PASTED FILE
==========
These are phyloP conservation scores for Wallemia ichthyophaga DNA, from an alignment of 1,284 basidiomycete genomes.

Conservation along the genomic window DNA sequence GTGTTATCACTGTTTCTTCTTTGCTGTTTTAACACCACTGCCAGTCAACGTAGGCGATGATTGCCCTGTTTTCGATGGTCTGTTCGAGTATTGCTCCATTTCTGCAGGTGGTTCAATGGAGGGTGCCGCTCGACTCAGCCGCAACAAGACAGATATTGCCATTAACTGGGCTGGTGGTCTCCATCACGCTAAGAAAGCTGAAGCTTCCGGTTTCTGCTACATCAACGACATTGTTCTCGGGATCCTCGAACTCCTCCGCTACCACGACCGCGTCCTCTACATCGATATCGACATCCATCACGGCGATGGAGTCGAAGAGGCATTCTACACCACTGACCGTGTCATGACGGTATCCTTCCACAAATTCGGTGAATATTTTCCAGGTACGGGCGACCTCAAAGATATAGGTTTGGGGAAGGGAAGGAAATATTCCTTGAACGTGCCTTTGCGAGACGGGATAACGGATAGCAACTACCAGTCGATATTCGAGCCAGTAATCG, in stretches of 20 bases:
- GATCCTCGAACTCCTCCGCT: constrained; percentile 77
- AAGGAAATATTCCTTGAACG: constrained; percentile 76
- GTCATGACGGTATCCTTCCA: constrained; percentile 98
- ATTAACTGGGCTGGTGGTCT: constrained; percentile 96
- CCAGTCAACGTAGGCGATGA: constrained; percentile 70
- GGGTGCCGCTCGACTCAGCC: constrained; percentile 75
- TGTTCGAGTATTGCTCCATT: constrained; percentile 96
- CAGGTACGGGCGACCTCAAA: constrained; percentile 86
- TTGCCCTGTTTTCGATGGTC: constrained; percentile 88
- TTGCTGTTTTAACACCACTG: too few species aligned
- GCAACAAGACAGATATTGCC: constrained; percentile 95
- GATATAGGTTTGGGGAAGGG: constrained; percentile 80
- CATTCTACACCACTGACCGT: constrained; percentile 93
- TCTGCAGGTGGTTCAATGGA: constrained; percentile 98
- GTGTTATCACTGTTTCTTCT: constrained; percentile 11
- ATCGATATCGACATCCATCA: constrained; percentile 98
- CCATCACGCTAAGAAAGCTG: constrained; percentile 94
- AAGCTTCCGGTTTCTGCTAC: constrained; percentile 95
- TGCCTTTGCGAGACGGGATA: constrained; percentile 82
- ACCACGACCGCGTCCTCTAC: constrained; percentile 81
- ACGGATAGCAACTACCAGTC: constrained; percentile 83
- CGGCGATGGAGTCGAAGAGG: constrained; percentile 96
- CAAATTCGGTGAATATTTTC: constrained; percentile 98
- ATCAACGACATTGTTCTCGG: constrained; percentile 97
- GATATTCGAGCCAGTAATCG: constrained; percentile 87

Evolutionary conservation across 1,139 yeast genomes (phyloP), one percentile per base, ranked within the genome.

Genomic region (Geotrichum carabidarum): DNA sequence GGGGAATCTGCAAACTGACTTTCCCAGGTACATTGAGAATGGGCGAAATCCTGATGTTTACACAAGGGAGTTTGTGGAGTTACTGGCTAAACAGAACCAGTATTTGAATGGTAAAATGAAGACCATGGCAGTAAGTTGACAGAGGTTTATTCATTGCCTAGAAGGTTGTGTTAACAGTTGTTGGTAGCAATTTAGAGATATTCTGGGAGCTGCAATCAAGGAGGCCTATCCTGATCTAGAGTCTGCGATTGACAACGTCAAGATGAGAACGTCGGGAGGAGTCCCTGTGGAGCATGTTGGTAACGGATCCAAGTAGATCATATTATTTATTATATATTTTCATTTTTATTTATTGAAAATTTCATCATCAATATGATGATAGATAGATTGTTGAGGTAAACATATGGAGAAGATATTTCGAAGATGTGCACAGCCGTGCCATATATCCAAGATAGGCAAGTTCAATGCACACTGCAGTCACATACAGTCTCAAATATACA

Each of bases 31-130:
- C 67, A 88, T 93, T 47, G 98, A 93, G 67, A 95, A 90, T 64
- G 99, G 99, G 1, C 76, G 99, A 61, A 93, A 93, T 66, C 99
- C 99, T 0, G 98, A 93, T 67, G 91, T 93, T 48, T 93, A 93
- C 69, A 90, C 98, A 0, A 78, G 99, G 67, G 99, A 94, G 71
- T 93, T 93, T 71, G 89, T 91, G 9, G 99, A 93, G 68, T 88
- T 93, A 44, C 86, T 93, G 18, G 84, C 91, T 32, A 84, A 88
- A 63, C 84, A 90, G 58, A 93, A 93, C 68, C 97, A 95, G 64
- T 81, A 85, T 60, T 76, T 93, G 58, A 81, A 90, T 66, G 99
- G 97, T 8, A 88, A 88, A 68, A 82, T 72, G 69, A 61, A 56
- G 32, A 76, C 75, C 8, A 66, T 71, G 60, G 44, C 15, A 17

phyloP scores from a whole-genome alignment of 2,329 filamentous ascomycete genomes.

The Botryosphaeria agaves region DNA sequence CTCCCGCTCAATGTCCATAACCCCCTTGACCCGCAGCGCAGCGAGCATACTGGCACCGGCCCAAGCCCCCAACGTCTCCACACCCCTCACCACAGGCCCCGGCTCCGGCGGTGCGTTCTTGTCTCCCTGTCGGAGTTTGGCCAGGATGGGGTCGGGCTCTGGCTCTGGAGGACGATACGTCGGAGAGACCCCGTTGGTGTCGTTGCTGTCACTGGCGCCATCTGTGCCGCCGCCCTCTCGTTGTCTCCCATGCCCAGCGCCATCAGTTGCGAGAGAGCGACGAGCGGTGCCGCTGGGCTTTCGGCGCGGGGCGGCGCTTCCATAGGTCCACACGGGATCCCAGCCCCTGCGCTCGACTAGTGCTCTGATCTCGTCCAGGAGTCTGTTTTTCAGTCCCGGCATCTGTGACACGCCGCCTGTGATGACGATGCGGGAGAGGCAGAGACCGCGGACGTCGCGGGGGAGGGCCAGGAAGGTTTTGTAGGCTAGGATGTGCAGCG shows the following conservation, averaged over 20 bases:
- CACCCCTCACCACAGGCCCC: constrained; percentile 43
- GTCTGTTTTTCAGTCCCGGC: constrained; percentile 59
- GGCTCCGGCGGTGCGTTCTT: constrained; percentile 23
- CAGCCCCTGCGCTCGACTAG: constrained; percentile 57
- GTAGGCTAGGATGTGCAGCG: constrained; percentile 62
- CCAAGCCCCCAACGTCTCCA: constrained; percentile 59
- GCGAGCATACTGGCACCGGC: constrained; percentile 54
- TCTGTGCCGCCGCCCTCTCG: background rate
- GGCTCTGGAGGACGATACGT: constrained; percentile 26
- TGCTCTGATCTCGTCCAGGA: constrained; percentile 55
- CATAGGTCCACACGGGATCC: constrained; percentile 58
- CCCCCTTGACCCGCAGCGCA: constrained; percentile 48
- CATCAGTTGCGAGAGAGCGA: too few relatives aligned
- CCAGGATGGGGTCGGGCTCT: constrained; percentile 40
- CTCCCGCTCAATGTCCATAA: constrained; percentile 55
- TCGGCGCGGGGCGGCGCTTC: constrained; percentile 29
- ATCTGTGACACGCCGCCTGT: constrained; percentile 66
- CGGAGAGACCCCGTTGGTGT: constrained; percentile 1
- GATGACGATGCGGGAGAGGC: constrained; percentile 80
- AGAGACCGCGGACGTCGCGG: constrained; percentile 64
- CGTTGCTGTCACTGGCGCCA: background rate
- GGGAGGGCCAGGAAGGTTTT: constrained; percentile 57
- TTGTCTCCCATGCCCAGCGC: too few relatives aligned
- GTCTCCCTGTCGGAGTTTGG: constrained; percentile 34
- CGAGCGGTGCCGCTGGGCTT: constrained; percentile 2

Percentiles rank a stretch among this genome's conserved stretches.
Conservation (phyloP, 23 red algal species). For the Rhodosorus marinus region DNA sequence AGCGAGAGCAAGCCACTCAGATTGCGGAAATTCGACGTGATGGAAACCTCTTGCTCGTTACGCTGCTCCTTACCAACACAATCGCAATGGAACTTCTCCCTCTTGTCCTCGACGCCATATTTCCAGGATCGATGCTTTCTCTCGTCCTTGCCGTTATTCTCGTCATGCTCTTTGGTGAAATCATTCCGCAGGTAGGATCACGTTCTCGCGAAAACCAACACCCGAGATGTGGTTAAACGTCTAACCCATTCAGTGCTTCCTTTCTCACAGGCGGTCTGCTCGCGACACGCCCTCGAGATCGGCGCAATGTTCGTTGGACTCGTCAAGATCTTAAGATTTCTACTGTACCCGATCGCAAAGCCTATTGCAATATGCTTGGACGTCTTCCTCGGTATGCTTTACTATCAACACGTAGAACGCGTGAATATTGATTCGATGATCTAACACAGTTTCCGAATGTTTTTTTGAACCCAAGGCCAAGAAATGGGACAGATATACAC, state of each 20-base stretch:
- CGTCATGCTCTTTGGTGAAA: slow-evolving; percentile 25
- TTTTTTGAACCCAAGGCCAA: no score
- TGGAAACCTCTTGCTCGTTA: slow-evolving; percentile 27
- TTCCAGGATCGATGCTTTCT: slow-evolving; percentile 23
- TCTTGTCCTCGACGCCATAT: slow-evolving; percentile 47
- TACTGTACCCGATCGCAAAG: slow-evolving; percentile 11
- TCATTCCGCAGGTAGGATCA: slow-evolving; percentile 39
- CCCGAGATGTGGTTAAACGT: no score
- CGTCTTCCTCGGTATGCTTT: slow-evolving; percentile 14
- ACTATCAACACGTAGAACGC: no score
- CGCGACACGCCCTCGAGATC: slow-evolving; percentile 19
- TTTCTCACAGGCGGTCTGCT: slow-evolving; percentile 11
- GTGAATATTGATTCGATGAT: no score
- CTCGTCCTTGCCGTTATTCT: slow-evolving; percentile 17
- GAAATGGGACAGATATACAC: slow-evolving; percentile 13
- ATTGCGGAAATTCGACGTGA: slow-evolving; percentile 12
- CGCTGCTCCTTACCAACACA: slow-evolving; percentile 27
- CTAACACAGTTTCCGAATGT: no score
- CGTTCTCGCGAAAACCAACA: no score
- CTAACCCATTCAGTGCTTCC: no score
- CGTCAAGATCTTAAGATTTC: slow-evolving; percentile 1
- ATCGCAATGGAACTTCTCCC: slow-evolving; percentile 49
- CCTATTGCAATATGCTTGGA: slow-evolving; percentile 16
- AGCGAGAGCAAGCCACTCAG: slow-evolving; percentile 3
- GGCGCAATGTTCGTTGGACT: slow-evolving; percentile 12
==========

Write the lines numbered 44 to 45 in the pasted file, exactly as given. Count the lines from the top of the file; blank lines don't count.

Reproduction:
- GTCTGTTTTTCAGTCCCGGC: constrained; percentile 59
- GGCTCCGGCGGTGCGTTCTT: constrained; percentile 23